Name and date of freshwater policy

Current freshwater policy?

Name and date of freshwater law enactment or last major revision

Current freshwater law?

Canada 

Federal water policy, 1987

No

Canada Water Act, 1985

No

British Columbia

Living Water Smart, 2008

No

Water Sustainability Act, 2014

Yes

Alberta

Water for Life: A Renewal, 2008

No

Water Act, 2000

No

Saskatchewan

25 Year Water Security Plan, 2012

Yes

No specific freshwater law

No

Manitoba

The Manitoba Water Strategy, 2003

No

The Water Protection Act, 2005

No

Ontario

No specific freshwater policy

No

Clean Water Act, 2006

No

Quebec

Québec Water Strategy 2018-2030, 2018

Yes

An Act to affirm the collective nature of water resources and provide for increased water resource protection, enacted 2009, amended 2011

No

New Brunswick

A Water Strategy for New Brunswick 2018 - 2028, 2017

Yes

Clean Water Act, 1989

No

Nova Scotia

Water Resources Management Strategy, 2010

No

Water Resources Protection Act, 2000

No

Prince Edward Island

Watershed Strategy, 2015

Yes

Water Act, 1988

No

Newfoundland and Labrador 

 

No specific freshwater policy

No

Water Resources Act, 2002

No

Yukon

Water for Nature, Water for People: Yukon Water Strategy and Action Plan, 2014

Yes

Waters Act, 2003

No

Northwest Territories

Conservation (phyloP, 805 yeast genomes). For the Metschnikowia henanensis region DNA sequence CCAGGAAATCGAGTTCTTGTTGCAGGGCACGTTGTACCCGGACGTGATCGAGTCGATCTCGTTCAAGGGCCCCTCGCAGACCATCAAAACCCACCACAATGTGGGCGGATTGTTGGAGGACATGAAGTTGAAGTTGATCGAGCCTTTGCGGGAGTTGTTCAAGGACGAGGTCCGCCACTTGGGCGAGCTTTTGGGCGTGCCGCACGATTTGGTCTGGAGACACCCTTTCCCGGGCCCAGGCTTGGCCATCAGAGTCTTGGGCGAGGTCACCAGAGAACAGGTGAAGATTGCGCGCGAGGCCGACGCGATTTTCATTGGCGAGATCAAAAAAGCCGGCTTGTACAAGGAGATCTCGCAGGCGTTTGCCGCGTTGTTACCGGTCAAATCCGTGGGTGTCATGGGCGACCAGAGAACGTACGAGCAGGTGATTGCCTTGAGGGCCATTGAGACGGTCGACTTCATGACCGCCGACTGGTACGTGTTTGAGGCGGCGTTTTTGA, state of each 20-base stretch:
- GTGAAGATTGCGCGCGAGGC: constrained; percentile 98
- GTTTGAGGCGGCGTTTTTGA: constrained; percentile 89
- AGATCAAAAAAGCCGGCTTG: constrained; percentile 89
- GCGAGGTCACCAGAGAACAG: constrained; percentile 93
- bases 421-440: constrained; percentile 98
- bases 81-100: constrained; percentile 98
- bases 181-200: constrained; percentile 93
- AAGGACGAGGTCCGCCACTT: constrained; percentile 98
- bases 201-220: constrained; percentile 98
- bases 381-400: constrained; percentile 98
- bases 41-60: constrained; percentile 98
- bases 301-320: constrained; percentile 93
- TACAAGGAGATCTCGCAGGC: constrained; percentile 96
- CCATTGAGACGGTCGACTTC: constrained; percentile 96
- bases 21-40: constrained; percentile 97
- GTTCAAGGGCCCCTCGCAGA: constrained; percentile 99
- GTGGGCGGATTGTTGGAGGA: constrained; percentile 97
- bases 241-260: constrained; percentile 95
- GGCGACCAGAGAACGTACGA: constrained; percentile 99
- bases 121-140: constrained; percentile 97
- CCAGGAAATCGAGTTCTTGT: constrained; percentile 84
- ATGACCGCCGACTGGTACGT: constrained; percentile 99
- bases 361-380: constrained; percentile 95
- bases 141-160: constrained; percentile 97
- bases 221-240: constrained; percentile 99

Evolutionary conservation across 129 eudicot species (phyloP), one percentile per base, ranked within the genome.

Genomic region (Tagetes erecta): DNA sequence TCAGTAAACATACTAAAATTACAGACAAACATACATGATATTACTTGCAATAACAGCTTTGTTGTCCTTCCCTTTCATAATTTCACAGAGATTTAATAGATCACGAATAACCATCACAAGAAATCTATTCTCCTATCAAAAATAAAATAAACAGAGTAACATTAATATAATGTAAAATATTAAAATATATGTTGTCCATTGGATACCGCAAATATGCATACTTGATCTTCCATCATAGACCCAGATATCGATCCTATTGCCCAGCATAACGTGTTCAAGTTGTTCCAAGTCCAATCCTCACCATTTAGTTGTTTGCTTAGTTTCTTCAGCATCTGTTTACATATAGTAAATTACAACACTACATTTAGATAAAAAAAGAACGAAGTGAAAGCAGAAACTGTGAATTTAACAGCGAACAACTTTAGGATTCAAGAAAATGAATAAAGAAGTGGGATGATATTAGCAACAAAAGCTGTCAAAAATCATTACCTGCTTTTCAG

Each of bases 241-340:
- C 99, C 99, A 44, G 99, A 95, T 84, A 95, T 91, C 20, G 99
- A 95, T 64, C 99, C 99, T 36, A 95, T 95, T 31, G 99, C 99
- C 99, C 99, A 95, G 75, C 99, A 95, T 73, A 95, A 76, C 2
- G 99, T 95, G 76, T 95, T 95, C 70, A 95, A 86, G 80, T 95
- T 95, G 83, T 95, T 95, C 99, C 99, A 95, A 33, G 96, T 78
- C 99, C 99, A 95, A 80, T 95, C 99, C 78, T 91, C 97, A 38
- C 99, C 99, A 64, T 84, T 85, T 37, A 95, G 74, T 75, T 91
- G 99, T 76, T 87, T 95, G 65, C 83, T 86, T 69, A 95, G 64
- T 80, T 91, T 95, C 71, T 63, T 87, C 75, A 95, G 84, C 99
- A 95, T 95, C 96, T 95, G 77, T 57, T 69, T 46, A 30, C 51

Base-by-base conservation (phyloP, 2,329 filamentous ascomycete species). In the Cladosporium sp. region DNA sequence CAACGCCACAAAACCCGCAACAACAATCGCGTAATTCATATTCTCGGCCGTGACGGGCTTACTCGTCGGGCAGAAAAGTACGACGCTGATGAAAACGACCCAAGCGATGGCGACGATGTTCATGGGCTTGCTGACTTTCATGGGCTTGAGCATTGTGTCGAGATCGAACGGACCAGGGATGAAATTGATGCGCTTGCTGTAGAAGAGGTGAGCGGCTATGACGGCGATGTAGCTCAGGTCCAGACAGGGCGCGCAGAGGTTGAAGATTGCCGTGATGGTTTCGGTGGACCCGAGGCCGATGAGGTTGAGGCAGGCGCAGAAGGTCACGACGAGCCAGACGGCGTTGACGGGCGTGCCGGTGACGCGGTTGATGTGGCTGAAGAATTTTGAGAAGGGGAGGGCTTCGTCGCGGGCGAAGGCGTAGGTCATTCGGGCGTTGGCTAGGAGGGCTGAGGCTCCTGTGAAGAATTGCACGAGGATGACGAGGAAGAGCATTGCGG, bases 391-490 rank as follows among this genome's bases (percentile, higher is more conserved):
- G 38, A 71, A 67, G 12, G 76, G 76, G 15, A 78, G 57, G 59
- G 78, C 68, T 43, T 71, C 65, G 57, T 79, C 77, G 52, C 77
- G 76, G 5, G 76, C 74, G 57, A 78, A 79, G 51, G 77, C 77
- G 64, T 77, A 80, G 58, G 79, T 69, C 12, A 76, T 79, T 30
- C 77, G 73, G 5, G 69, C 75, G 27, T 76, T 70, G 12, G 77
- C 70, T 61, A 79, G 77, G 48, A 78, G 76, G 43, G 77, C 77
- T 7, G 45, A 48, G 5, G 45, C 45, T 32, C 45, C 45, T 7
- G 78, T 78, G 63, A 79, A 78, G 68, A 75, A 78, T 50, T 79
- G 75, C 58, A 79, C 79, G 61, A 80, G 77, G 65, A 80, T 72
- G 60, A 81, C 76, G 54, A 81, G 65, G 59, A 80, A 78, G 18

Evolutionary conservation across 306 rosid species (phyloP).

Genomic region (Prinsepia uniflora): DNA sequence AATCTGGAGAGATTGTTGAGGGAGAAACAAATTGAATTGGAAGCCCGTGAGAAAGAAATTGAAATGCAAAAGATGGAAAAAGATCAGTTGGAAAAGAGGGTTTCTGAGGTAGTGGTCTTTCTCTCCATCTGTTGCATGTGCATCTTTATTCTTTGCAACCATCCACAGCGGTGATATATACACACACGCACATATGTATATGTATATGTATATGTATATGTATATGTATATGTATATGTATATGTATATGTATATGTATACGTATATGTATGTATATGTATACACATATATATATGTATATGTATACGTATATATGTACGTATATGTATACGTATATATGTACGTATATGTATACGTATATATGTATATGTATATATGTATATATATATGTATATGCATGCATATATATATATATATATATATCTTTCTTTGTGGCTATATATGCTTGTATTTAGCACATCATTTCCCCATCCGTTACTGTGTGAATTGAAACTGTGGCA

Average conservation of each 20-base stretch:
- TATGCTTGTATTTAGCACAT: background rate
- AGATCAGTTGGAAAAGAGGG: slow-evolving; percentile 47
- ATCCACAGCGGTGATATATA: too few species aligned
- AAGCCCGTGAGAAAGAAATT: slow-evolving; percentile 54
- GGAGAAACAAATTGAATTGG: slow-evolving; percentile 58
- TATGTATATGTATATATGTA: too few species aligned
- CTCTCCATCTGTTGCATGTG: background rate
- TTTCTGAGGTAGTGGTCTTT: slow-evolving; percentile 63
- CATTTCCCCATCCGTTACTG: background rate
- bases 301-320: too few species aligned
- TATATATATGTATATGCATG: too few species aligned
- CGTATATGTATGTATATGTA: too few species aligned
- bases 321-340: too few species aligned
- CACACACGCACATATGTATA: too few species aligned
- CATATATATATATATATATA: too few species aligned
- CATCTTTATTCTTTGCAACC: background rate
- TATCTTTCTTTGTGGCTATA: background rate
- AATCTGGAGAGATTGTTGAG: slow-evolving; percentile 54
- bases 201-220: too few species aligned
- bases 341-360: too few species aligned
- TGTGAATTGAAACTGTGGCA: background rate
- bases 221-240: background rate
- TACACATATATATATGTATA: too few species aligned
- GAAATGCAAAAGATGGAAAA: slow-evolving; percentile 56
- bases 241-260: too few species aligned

Northern Voices, Northern Waters NWT Water Stewardship Strategy, 2010

No

Waters Act, 2014

Yes

Nunavut

No specific freshwater policy

No

Nunavut Waters and Nunavut Surface Rights Tribunal Act, 2002

No

 

Our full analysis on this impact measure can be found here.

A 2018 analysis of freshwater policies in Canada

In 2018, a group of Masters students from University of Ottawa*, together with the Forum for Leadership on Water (FLOW), analyzed the state of freshwater policies in Canada. The study developed a set of nine criteria to assess core water policy documents in provinces and territories for the presence (1) or absence (0) of key commitments and actions under these criteria.

The study was not meant to rank or determine the effectiveness of the polices, but rather to compare high-level direction, scope and commitments across jurisdictions. We recognize each policy is a product of the context and priorities at the time it was established. The nine criteria, adapted from the University of Ottawa report, are as follows (and include a statement on the importance of each criterion):

  1. Watershed-based planning and management: Watersheds are the most appropriate scale for assessing and managing cumulative impacts on water resources and aquatic ecosystems.
  2. Ecological flow needs: Alteration of natural water flow patterns in rivers, streams and lakes poses risks to freshwater species, habitats and ecosystems.
  3. Ecosystem water quality: Water quality is vital to the health of aquatic species and ecosystems.

  4. Sustainable water use and source water protection: Protecting water sources from contamination and over-use is critical to ensuring clean water is available for a variety of human uses including drinking water, recreation, agriculture, and industry.

  5. Climate change adaptation and resilience: Climate change is exacerbating flooding and drought, water quality problems, and loss of aquatic biodiversity. Strategies are needed to build resilience through anticipation and adaptation.